Ringo Starr Cancels Tour After Second Covid Diagnosis: 'I'm Sure You'll Be as Surprised as I Was'

Ringo Starr speaks onstage during the 63rd Annual GRAMMY Awards at Los Angeles Convention Center on March 14, 2021 in Los Angeles, California.
Ringo Starr speaks onstage during the 63rd Annual GRAMMY Awards at Los Angeles Convention Center on March 14, 2021 in Los Angeles, California.

Kevin Winter/Getty Ringo Starr

Ringo Starr has a rebound COVID-19 infection, just three days after recovering from his first round with the virus.

The former Beatles drummer, 82, announced through Twitter on Thursday that he is canceling the final shows on his North American tour.

"I'm sure you'll be surprised as I was. I tested positive again for Covid," wrote the rock icon in his announcement.

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Starr had been forced to cancel shows in Winnipeg, Saskatoon, Lethbridge, Abbotsford, Penticton, Canada and the Mystic Lake Casino in Minnesota, after first testing positive for COVID.

A spokesperson said in a statement on Oct. 3: "It has been confirmed today that Ringo has Covid and the tour will be on hold while Ringo recuperates. Ringo hopes to resume as soon as possible and is recovering at home. As always, he and the All Starrs send peace and love to their fans and hope to see them back out on the road soon."

The spokesperson added to PEOPLE that Starr was "starting to feel better already."

After the break, Starr shared on Monday that he had recovered from the virus.

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He added an Instagram post alongside a picture of him smiling while flashing a peace sign and wearing a necklace that declared him negative for COVID: "I will see you in Seattle on Tuesday the 11th Portland Wednesday I am negative peace and love everybody thanks for waiting."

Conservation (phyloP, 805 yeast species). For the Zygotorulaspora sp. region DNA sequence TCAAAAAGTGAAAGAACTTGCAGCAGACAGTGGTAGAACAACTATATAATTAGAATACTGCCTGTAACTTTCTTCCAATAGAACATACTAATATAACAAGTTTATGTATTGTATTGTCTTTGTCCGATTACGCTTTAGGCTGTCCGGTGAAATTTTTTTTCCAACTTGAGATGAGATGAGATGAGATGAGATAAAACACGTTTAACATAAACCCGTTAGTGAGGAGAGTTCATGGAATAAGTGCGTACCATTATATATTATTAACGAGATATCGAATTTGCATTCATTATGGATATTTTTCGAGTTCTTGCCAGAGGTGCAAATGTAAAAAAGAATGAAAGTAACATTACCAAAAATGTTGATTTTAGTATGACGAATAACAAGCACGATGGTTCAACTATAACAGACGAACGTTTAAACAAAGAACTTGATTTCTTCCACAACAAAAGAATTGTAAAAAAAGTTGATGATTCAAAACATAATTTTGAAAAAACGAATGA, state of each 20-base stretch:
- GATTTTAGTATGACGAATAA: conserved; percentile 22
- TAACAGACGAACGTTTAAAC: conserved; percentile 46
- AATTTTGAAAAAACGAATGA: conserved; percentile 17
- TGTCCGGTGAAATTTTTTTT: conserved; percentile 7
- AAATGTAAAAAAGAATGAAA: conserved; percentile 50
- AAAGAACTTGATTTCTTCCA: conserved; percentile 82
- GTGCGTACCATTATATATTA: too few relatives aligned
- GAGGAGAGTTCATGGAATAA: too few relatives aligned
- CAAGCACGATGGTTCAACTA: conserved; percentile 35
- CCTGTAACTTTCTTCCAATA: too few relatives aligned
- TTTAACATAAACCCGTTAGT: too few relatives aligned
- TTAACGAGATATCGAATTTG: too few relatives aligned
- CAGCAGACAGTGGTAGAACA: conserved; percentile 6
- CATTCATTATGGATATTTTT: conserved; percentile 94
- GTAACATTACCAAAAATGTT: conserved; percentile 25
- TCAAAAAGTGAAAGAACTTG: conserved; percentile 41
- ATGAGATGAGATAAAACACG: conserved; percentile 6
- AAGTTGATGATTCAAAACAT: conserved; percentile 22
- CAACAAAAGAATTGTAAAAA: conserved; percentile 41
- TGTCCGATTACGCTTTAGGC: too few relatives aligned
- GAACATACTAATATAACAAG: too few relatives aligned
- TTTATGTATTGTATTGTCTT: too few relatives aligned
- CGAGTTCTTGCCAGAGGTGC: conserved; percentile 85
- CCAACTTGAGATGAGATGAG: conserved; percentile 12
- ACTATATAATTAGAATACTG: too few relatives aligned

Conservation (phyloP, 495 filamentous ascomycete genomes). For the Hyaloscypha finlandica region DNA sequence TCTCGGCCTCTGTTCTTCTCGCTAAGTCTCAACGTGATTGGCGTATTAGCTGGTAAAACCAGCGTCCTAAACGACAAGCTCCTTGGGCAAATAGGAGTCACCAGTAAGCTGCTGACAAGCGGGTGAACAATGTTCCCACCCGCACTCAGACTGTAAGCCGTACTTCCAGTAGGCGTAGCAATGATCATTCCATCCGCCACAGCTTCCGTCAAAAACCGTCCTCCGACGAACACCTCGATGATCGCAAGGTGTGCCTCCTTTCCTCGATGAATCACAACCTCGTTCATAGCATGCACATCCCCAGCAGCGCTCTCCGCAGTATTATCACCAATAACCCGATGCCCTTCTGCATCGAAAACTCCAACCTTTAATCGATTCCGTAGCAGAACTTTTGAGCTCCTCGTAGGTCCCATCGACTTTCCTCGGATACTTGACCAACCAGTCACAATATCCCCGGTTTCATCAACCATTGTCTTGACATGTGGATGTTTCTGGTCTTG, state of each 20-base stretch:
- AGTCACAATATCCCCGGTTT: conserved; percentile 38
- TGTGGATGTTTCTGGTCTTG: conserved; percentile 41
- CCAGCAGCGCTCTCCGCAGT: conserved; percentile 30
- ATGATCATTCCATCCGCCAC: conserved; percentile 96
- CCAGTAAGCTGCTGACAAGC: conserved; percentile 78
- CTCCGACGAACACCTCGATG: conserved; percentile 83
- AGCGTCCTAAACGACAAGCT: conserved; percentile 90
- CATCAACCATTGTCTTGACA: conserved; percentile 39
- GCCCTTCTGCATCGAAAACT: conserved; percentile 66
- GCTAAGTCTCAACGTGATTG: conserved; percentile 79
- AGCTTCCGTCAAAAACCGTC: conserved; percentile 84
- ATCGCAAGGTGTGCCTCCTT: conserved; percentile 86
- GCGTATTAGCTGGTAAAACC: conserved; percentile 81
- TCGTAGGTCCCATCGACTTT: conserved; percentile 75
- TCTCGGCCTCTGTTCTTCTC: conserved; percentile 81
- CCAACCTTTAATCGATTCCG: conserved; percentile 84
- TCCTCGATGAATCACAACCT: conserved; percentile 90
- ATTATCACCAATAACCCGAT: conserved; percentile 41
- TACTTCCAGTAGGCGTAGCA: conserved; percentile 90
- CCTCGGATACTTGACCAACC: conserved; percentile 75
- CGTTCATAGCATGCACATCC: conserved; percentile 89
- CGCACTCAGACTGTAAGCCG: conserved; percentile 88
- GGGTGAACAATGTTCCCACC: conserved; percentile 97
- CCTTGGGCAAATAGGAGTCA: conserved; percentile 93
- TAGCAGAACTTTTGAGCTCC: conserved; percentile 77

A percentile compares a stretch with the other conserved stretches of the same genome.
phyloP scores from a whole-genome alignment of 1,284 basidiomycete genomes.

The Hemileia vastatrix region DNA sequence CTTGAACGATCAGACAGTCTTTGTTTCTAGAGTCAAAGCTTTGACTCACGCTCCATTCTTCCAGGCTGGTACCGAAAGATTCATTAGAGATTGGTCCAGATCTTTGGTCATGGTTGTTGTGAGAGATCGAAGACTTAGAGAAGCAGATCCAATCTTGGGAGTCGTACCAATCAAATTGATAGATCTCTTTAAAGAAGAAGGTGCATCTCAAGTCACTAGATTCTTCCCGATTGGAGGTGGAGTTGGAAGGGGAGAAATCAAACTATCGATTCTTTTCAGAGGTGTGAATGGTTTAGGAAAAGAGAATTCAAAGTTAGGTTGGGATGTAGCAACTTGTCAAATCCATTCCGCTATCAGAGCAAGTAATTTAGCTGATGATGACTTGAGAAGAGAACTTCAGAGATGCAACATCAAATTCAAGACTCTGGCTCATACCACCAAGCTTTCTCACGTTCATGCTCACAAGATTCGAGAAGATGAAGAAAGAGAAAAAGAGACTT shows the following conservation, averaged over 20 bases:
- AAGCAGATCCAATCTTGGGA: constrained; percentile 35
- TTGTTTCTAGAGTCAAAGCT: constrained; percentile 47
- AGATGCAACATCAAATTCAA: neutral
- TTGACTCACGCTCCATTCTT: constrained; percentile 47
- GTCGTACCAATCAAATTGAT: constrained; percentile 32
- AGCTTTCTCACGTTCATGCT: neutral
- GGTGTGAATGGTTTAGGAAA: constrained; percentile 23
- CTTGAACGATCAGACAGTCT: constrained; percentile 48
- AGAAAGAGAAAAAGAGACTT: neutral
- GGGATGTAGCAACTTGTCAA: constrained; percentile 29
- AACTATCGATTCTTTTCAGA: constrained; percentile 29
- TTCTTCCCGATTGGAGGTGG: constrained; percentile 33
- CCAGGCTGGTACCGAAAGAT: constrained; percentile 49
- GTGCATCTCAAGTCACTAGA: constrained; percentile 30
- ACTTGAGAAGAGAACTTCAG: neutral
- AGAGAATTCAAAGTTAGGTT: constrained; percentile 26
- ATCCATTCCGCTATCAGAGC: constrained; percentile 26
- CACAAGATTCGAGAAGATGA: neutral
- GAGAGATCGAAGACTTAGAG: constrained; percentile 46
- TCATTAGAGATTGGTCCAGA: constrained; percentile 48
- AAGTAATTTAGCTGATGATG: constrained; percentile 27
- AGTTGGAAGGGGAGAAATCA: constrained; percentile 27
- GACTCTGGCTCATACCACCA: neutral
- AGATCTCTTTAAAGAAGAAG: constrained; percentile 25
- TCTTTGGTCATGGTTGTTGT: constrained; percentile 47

The rock icon, who released his third EP, titled EP3 in September, has also shared that he is vaccinated against the virus. He told USA Today in March 2021: "I've got both jabs and I'm feeling groovy."

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Dr. Reynold Panettieri, professor of medicine and pulmonary physician at Rutgers University's Robert Wood Johnson Medical School, previously shared with PEOPLE that "data really hasn't shown a more susceptible group" for the virus.

She added: "But it stands to reason that patients with chronic illness or who are immunocompromised are more vulnerable. It's hard to generalize but they may still get some protection from the vaccine and have less severe disease. The CDC report has not shown clusters in the elderly or with specific associated infections."

As information about the coronavirus pandemic rapidly changes, PEOPLE is committed to providing the most recent data in our coverage. Some of the information in this story may have changed after publication. For the latest on COVID-19, readers are encouraged to use online resources from the CDC, WHO and local public health departments.